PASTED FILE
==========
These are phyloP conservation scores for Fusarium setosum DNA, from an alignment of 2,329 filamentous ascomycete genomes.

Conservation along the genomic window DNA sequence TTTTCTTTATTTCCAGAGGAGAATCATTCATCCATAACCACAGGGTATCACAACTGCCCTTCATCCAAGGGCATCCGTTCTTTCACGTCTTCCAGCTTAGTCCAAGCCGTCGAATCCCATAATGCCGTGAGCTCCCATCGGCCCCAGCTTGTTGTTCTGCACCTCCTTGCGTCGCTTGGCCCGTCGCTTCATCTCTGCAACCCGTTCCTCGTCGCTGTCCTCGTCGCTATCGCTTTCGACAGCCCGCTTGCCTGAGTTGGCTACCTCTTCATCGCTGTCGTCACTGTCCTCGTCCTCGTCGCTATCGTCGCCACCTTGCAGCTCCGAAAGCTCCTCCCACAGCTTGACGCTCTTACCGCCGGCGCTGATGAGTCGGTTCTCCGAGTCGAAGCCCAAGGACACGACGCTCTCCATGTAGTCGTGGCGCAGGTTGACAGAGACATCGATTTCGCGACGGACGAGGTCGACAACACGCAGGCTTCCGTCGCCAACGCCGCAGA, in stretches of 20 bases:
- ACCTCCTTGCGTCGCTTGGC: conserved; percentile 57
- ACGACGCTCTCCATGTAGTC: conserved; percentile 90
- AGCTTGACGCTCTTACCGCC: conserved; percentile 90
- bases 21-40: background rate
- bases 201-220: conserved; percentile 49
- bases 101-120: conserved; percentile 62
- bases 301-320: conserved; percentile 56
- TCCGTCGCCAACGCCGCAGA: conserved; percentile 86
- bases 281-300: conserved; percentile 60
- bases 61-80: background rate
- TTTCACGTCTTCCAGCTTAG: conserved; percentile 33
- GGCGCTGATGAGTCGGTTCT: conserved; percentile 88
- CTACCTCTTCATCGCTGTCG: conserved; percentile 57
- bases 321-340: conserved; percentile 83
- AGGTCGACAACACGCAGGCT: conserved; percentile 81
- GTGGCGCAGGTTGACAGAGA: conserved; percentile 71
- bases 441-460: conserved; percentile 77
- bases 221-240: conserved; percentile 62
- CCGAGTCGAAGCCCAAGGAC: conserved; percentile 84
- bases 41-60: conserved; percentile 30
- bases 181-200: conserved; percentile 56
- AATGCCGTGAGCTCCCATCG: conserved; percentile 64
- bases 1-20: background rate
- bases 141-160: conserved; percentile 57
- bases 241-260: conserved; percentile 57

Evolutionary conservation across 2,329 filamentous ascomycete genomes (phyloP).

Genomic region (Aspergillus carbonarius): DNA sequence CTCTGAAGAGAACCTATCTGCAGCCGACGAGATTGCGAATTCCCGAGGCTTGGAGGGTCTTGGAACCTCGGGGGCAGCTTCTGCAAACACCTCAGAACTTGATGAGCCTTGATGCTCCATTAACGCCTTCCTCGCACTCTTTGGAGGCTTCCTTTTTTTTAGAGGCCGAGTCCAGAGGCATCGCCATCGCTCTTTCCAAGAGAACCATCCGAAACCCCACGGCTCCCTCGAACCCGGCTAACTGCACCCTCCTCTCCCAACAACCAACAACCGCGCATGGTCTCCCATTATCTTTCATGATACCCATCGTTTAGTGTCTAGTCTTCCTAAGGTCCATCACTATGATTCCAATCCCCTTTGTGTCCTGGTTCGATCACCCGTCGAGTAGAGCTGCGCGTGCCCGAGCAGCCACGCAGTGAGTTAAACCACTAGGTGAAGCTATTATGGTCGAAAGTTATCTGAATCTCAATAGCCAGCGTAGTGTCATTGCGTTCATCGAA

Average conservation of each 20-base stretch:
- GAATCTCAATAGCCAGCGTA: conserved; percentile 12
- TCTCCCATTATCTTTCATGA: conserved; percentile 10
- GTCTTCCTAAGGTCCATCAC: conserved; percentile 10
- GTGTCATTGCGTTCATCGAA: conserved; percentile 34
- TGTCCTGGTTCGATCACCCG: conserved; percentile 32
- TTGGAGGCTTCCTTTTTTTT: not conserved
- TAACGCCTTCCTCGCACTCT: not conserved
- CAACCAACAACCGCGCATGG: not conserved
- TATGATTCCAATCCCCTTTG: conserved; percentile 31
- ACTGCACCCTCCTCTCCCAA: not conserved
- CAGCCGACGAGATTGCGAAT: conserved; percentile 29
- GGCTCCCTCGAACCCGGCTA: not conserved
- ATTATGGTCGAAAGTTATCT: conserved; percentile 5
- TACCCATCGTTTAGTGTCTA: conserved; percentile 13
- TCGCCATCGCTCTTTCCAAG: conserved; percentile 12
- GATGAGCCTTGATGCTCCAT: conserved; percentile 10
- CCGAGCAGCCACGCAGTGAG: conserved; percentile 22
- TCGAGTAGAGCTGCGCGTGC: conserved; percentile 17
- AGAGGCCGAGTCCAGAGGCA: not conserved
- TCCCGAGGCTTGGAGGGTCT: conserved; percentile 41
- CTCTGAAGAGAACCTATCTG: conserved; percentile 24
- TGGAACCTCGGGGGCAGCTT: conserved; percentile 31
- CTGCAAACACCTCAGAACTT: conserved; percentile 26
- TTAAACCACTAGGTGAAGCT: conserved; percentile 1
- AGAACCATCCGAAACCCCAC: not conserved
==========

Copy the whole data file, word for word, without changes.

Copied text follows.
These are phyloP conservation scores for Fusarium setosum DNA, from an alignment of 2,329 filamentous ascomycete genomes.

Conservation along the genomic window DNA sequence TTTTCTTTATTTCCAGAGGAGAATCATTCATCCATAACCACAGGGTATCACAACTGCCCTTCATCCAAGGGCATCCGTTCTTTCACGTCTTCCAGCTTAGTCCAAGCCGTCGAATCCCATAATGCCGTGAGCTCCCATCGGCCCCAGCTTGTTGTTCTGCACCTCCTTGCGTCGCTTGGCCCGTCGCTTCATCTCTGCAACCCGTTCCTCGTCGCTGTCCTCGTCGCTATCGCTTTCGACAGCCCGCTTGCCTGAGTTGGCTACCTCTTCATCGCTGTCGTCACTGTCCTCGTCCTCGTCGCTATCGTCGCCACCTTGCAGCTCCGAAAGCTCCTCCCACAGCTTGACGCTCTTACCGCCGGCGCTGATGAGTCGGTTCTCCGAGTCGAAGCCCAAGGACACGACGCTCTCCATGTAGTCGTGGCGCAGGTTGACAGAGACATCGATTTCGCGACGGACGAGGTCGACAACACGCAGGCTTCCGTCGCCAACGCCGCAGA, in stretches of 20 bases:
- ACCTCCTTGCGTCGCTTGGC: conserved; percentile 57
- ACGACGCTCTCCATGTAGTC: conserved; percentile 90
- AGCTTGACGCTCTTACCGCC: conserved; percentile 90
- bases 21-40: background rate
- bases 201-220: conserved; percentile 49
- bases 101-120: conserved; percentile 62
- bases 301-320: conserved; percentile 56
- TCCGTCGCCAACGCCGCAGA: conserved; percentile 86
- bases 281-300: conserved; percentile 60
- bases 61-80: background rate
- TTTCACGTCTTCCAGCTTAG: conserved; percentile 33
- GGCGCTGATGAGTCGGTTCT: conserved; percentile 88
- CTACCTCTTCATCGCTGTCG: conserved; percentile 57
- bases 321-340: conserved; percentile 83
- AGGTCGACAACACGCAGGCT: conserved; percentile 81
- GTGGCGCAGGTTGACAGAGA: conserved; percentile 71
- bases 441-460: conserved; percentile 77
- bases 221-240: conserved; percentile 62
- CCGAGTCGAAGCCCAAGGAC: conserved; percentile 84
- bases 41-60: conserved; percentile 30
- bases 181-200: conserved; percentile 56
- AATGCCGTGAGCTCCCATCG: conserved; percentile 64
- bases 1-20: background rate
- bases 141-160: conserved; percentile 57
- bases 241-260: conserved; percentile 57

Evolutionary conservation across 2,329 filamentous ascomycete genomes (phyloP).

Genomic region (Aspergillus carbonarius): DNA sequence CTCTGAAGAGAACCTATCTGCAGCCGACGAGATTGCGAATTCCCGAGGCTTGGAGGGTCTTGGAACCTCGGGGGCAGCTTCTGCAAACACCTCAGAACTTGATGAGCCTTGATGCTCCATTAACGCCTTCCTCGCACTCTTTGGAGGCTTCCTTTTTTTTAGAGGCCGAGTCCAGAGGCATCGCCATCGCTCTTTCCAAGAGAACCATCCGAAACCCCACGGCTCCCTCGAACCCGGCTAACTGCACCCTCCTCTCCCAACAACCAACAACCGCGCATGGTCTCCCATTATCTTTCATGATACCCATCGTTTAGTGTCTAGTCTTCCTAAGGTCCATCACTATGATTCCAATCCCCTTTGTGTCCTGGTTCGATCACCCGTCGAGTAGAGCTGCGCGTGCCCGAGCAGCCACGCAGTGAGTTAAACCACTAGGTGAAGCTATTATGGTCGAAAGTTATCTGAATCTCAATAGCCAGCGTAGTGTCATTGCGTTCATCGAA

Average conservation of each 20-base stretch:
- GAATCTCAATAGCCAGCGTA: conserved; percentile 12
- TCTCCCATTATCTTTCATGA: conserved; percentile 10
- GTCTTCCTAAGGTCCATCAC: conserved; percentile 10
- GTGTCATTGCGTTCATCGAA: conserved; percentile 34
- TGTCCTGGTTCGATCACCCG: conserved; percentile 32
- TTGGAGGCTTCCTTTTTTTT: not conserved
- TAACGCCTTCCTCGCACTCT: not conserved
- CAACCAACAACCGCGCATGG: not conserved
- TATGATTCCAATCCCCTTTG: conserved; percentile 31
- ACTGCACCCTCCTCTCCCAA: not conserved
- CAGCCGACGAGATTGCGAAT: conserved; percentile 29
- GGCTCCCTCGAACCCGGCTA: not conserved
- ATTATGGTCGAAAGTTATCT: conserved; percentile 5
- TACCCATCGTTTAGTGTCTA: conserved; percentile 13
- TCGCCATCGCTCTTTCCAAG: conserved; percentile 12
- GATGAGCCTTGATGCTCCAT: conserved; percentile 10
- CCGAGCAGCCACGCAGTGAG: conserved; percentile 22
- TCGAGTAGAGCTGCGCGTGC: conserved; percentile 17
- AGAGGCCGAGTCCAGAGGCA: not conserved
- TCCCGAGGCTTGGAGGGTCT: conserved; percentile 41
- CTCTGAAGAGAACCTATCTG: conserved; percentile 24
- TGGAACCTCGGGGGCAGCTT: conserved; percentile 31
- CTGCAAACACCTCAGAACTT: conserved; percentile 26
- TTAAACCACTAGGTGAAGCT: conserved; percentile 1
- AGAACCATCCGAAACCCCAC: not conserved